Support for confining some inmates at home rather than in jail appears to be increasing among defense lawyers and prosecutors in Carroll County.
Proponents say that home detention saves money and alleviates crowding in the county detention center, and that it should be reserved in nearly all cases for nonviolent offenders.
"If we're talking about home detention for nonviolent criminals, being confined at home is punishment enough in some instances," said Jerry Joyce, assistant state's attorney. "Not everyone in jail is a bad person, but a crime has been committed and they need to be punished."
Melissa O. Hockensmith, whose specialty is prosecuting domestic-violence cases, said she became more amenable to home detention this year, when a private company monitoring a defendant she had prosecuted was quick to report a violation of probation to the court.
"I feel more comfortable about home detention, but never for violent offenders," she said.
Private monitoring companies becoming more available and affordable might make it easier to obtain alternative sentencing for clients, said Judson K. Larrimore, a veteran public defender in Westminster.
Stringent criteria to qualify for home detention are in place, said Larrimore. The cost of monitoring has generally been the main stumbling block.
"Carroll County has no home-detention program and hasn't wanted to pay for one," Larrimore said. "And many defendants, especially those who can't afford a private attorney, obviously can't pay the cost [$8 to $12 a day] to be electronically monitored by a private company."
Larrimore said he has had approximately two clients who were sentenced to home detention rather than jail.
Last week, Brian Green, Larrimore's colleague in the Carroll public defender's office, successfully sought home detention for client involved in a domestic assault last fall. Visiting Circuit Judge Elsbeth L. Bothe granted it, despite the violent nature of the crime.
Bothe heard testimony that William W. Swartz, 27, has remained sober since the incident in October 1997. He pleaded not guilty but did not contest the state's assertion that he punched his pregnant girlfriend's brother so severely that the man's nose and facial bones were fractured.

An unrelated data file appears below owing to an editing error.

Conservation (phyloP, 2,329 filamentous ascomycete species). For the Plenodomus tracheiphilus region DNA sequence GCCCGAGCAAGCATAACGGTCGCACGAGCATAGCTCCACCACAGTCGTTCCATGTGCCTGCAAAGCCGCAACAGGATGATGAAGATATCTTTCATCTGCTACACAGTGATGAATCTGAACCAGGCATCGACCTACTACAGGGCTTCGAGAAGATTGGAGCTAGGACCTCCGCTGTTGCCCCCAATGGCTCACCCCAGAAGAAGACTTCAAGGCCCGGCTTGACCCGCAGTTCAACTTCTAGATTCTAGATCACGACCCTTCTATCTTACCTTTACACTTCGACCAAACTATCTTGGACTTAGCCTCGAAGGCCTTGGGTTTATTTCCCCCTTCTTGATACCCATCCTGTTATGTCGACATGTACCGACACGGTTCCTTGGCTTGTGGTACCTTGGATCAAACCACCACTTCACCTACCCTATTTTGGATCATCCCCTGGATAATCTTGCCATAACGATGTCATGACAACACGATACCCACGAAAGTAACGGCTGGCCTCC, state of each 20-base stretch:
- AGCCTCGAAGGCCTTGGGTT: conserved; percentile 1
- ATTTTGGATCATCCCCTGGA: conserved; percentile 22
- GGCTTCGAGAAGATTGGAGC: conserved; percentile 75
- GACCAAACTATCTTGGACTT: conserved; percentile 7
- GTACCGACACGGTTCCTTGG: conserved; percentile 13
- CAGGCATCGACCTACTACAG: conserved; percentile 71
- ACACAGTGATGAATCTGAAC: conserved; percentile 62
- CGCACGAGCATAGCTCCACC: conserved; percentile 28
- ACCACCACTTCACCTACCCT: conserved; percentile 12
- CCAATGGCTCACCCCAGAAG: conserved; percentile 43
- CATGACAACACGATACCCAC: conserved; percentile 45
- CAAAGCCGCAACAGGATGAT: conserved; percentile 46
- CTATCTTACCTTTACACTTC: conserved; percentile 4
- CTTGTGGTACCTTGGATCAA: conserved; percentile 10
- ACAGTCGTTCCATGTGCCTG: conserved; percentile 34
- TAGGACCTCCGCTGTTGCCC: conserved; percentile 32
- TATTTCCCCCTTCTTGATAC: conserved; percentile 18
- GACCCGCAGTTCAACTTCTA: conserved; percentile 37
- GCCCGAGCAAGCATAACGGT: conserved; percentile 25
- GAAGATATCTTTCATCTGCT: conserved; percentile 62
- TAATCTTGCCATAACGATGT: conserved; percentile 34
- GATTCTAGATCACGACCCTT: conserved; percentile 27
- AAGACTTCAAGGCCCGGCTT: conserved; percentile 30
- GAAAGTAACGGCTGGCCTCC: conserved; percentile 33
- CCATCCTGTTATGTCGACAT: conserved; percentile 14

Bothe also sought assurances from Timothy P. Schlauch -- an addictions counselor and owner of Alert, a private home-detention program operating as a subsidiary of Contemporary Counseling Services -- that Swartz would be closely monitored.
Schlauch operates both companies from offices in Baltimore and Westminster.
Home detention is not for every defendant and not for every judge, Schlauch said.
Schlauch would not discuss specific cases, but he said he would accept a client only if he believed he could provide successful counseling and safe monitoring.
Private home-detention companies typically use an ankle bracelet with a built-in transmitter to electronically keep tabs on a client.
Depending on conditions of probation set by a judge, Schlauch's clients generally must stay at home unless working or keeping appointments with a probation agent, doctor or counselor.
In Swartz's case, he is permitted to be out of the house for up to four additional hours a week to attend church or tend to personal business, such as getting a haircut.
Random checks, day and night, are made to ensure the client complies, Schlauch said.
Coupled with counseling, Schlauch said, the program gives lawyers and judges a viable option.
"Home detention is still punitive," said Green. "It's definitely not a slap on the wrist. It saves money and makes sense, especially when the punitive aspect is combined with treatment."
Swartz agreed to pay $70 a week for the combined service, about the same amount he would have paid if Bothe had sentenced him to jail and granted work release.
Larrimore said judges might also see compelling reasons to grant home detention.
"In cases where child support or other family obligations are a factor, home detention can be a very effective way to resolve matters," he said.
Statistics for more than 15,000 offenders who completed the state's home-detention program between 1990 and last year show that 99 percent did not get involved in crime in the first year after completing the program, according to the state Department of Public Safety and Correctional Services.
About 4 percent of those studied failed to complete the program or were arrested on new charges.
State officials estimate that home detention costs $18 a day, in contrast with $44 a day to keep an inmate in prison.
The monitoring provided by a private company should not be compared with the state's Correctional Options Program, which focuses on nonviolent criminals who have been released or diverted from prison after a comprehensive assessment, said Leonard A. Sipes Jr., spokesman for the state corrections department.
The state program is detention-based, he said. "It's monitored by trained correctional officers with arrest powers. If they find an offender, they can place him back in prison immediately."
The eight private home-detention companies operating in Maryland can't do that so quickly, Schlauch said. Private firms must file a report, alleging a violation of probation, and try to get a judge to sign a bench warrant, he said.
Pub Date: 10/04/98